But with thousands of residential homeowners' PPAs being aggregated, and not individually reported... it's like mortgage-backed securities. It gets very hard, perhaps impossible, to evaluate. SCTY is suffering an "informational discount" to its stock because of this. And these aren't financed in advance -- what I did *not* see in the SCTY annual report was "We have advance commitments from our partners to buy ABS backed by the next XXXX sales we make". (If I missed it, perhaps Foghat will point it out.)

    To his credit, Musk says he does not want TSLA to suffer an informational discount to its stock, which would imply that he's going to get rid of this opaque financing operation.

    Anyway, when I say "business model" I am including the financing schemes as part of the business model. I think the residential PPA business model is doomed (others disagree), and I see a bright future for the bank-loan / direct-purchase business model.
     
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  10. neroden

    neroden Happy Model S Owner

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    You might be right. But I think the institutional investors pretty much always vote. There are a lot of institutional investors with fairly small holdings.
     
  11. dakh

    dakh Member

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    Again I only am speculating but for example if institutional investor is holding SCTY as part of alternative energy index, in effect it's their retail customers that have SCTY in their retirement accounts. So I again question how likely that is to produce a vote.
     
  12. EV-lutioin

    EV-lutioin Member

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    Since shares in Solar City have dropped 70% in the last two years, Tesla shareholders may view the acquisition as a bargain for Tesla. Much better that they buy it now than two years ago. As for SC shareholders, the deal may not look as good, but I am guessing that they will surmise that shares in Tesla will have more opportunity to rise in value than shares in SC and will vote for the sale.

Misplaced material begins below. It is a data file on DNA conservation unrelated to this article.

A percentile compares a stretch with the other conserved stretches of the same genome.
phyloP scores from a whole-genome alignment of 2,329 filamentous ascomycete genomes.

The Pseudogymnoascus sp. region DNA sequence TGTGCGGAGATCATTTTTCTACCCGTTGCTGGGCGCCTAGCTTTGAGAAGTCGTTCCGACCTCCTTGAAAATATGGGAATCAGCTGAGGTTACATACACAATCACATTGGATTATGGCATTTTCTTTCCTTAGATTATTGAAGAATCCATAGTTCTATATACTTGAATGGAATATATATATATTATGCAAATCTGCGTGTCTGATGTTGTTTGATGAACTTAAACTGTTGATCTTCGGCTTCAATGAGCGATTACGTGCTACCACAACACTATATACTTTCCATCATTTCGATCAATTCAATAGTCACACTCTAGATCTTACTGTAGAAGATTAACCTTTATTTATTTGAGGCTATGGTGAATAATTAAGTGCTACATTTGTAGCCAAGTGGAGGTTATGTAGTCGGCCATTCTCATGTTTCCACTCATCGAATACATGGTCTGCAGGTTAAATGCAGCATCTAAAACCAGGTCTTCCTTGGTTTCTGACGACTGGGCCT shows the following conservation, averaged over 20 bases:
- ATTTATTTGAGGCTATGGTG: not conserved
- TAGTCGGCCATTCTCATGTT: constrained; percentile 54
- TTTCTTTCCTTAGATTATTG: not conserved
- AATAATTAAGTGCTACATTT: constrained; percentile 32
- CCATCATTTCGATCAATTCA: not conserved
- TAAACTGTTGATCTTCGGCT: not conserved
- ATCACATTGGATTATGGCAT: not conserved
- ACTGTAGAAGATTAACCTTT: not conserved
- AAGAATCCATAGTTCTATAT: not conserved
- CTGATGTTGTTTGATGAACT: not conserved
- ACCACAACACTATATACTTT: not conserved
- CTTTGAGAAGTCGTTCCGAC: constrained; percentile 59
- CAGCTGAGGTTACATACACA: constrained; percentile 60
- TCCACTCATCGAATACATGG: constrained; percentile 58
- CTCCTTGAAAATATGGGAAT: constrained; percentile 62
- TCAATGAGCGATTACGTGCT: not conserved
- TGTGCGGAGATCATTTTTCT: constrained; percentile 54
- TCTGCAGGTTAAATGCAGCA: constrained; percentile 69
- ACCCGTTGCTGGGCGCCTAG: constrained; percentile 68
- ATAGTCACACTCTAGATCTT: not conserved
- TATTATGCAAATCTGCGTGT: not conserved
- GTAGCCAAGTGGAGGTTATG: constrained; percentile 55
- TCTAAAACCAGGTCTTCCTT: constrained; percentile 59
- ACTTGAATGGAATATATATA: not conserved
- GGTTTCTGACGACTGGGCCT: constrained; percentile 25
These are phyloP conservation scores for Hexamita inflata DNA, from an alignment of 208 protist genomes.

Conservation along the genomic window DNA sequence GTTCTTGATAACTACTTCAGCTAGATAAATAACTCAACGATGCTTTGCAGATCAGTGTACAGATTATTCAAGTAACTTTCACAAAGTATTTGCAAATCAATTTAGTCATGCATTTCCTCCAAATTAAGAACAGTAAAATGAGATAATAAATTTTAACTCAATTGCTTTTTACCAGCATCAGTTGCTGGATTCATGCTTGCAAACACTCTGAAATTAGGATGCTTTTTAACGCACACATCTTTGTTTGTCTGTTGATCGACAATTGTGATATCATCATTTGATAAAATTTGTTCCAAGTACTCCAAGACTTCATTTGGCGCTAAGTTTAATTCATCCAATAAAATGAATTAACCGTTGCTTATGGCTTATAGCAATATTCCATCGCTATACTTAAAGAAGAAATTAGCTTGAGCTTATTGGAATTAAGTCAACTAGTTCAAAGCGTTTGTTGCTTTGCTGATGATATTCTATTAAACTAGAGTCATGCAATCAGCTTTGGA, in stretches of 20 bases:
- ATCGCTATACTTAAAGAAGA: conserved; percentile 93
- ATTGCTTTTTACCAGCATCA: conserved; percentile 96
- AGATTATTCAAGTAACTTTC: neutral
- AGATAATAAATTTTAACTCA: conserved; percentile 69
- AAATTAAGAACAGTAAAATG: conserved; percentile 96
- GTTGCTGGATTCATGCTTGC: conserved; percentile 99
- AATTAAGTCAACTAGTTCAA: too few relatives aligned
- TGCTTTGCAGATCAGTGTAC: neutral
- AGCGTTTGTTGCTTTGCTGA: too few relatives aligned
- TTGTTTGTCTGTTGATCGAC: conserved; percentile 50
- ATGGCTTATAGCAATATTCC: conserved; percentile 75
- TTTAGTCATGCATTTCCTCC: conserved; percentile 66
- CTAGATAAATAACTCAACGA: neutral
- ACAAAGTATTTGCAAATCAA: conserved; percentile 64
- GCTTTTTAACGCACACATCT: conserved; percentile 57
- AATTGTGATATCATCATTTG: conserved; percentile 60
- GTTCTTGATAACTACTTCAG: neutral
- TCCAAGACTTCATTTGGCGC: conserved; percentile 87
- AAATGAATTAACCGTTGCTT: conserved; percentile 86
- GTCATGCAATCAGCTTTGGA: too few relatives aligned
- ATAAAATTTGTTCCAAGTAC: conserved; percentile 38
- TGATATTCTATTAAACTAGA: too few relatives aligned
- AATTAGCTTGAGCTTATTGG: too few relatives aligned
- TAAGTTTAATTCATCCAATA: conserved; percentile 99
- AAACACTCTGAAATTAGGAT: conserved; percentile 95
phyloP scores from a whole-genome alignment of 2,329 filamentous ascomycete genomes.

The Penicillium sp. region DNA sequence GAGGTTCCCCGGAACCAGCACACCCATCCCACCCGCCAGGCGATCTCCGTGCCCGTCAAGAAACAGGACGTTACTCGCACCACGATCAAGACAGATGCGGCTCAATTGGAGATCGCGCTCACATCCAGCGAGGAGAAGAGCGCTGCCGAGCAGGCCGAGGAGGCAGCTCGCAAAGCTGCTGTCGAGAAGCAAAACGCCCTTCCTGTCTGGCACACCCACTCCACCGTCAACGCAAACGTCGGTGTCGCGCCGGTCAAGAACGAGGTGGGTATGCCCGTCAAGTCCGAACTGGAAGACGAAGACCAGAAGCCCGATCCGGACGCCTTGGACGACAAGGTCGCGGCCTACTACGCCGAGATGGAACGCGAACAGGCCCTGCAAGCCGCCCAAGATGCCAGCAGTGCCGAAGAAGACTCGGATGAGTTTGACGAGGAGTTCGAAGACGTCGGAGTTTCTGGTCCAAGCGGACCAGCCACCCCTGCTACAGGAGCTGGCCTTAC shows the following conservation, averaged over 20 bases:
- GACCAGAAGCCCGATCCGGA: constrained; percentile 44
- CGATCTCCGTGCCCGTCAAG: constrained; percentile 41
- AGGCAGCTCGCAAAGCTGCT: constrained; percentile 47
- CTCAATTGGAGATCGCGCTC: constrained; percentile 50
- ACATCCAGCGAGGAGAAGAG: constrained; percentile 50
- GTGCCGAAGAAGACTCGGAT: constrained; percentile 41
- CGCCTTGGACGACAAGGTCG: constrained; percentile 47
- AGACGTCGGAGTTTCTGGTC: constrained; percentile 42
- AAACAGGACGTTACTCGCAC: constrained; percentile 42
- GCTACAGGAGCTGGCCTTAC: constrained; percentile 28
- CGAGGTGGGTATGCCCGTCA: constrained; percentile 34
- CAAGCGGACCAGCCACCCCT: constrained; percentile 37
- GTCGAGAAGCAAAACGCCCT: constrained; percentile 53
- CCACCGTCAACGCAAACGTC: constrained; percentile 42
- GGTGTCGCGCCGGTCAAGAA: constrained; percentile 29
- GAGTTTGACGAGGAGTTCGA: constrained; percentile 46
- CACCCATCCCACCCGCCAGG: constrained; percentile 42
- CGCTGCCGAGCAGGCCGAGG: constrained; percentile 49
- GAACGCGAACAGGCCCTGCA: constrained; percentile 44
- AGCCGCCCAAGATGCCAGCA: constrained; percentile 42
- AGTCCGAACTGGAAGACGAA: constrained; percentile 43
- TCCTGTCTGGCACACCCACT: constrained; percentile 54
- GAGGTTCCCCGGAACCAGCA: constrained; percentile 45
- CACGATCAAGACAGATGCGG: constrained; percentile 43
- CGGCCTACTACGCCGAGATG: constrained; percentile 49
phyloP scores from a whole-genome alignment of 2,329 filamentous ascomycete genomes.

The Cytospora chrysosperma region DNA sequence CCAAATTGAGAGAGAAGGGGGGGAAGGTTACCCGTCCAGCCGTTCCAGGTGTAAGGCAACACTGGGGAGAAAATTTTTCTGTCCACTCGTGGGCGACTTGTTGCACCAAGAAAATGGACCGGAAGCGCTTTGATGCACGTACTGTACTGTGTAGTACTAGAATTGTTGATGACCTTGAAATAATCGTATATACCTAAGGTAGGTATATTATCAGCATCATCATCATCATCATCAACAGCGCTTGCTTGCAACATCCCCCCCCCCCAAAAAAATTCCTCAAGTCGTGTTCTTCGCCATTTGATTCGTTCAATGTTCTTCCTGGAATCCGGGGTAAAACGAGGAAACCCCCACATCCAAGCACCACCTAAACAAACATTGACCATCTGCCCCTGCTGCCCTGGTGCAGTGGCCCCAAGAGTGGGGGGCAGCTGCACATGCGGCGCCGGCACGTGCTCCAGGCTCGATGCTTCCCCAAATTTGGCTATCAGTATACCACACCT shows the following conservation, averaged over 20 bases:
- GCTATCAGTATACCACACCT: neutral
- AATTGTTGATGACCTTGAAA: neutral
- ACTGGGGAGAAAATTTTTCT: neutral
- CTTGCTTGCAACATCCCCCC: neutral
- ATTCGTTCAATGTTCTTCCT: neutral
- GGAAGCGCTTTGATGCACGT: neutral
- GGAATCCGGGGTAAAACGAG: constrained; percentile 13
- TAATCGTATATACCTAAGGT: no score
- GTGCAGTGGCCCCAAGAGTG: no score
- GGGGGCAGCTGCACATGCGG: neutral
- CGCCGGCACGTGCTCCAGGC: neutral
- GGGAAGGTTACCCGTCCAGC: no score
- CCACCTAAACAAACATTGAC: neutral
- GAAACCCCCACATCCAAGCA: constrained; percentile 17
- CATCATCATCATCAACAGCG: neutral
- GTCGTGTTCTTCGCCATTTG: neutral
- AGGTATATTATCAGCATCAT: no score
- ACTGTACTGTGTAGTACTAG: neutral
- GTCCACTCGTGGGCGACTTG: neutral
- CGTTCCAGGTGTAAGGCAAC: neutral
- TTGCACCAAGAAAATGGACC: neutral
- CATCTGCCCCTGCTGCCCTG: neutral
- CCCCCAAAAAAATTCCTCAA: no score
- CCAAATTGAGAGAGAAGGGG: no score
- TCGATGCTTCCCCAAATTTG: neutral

13. Cosmacelf

    Cosmacelf Active Member

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    My broker called a fund manager that was invested in TSLA the day after the deal was announced - he had already dumped his entire position. I suspect the large holders who do not like this deal have already bailed. Only people looking to stay for long haul will remain, and thus the vote will go through.

    There is a screaming arbitrage deal if you think this analysis is correct. You can either buy SCTY shares (which are at a discount to what Tesla will buy them for), or buy either of the two large unsecured 2 and 3 year SCTY bonds which are trading around $.70. Tesla is obligated to refinance these bonds (at par, of course), so that's an immediate 42% gain right there.
     
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  14. Cosmacelf

    Cosmacelf Active Member

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    I made a mistake in my post above. The convertible bonds that SCTY has outstanding do not get redeemed if Tesla buys SCTY, they just turn into TSLA convertible bonds. It's still a great deal if you think the acquisition will occur...
     
  15. Drivin

    Drivin Member

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    It is an even better deal when you realize that Elon says this will be a $1,000,000,000,000 company.
    That is a 40x+ return or so right there - and if it takes more than 12 months to get there, you can cash out at a more favorable capital gain rate.
     
  16. SteveG3

    SteveG3 Active Member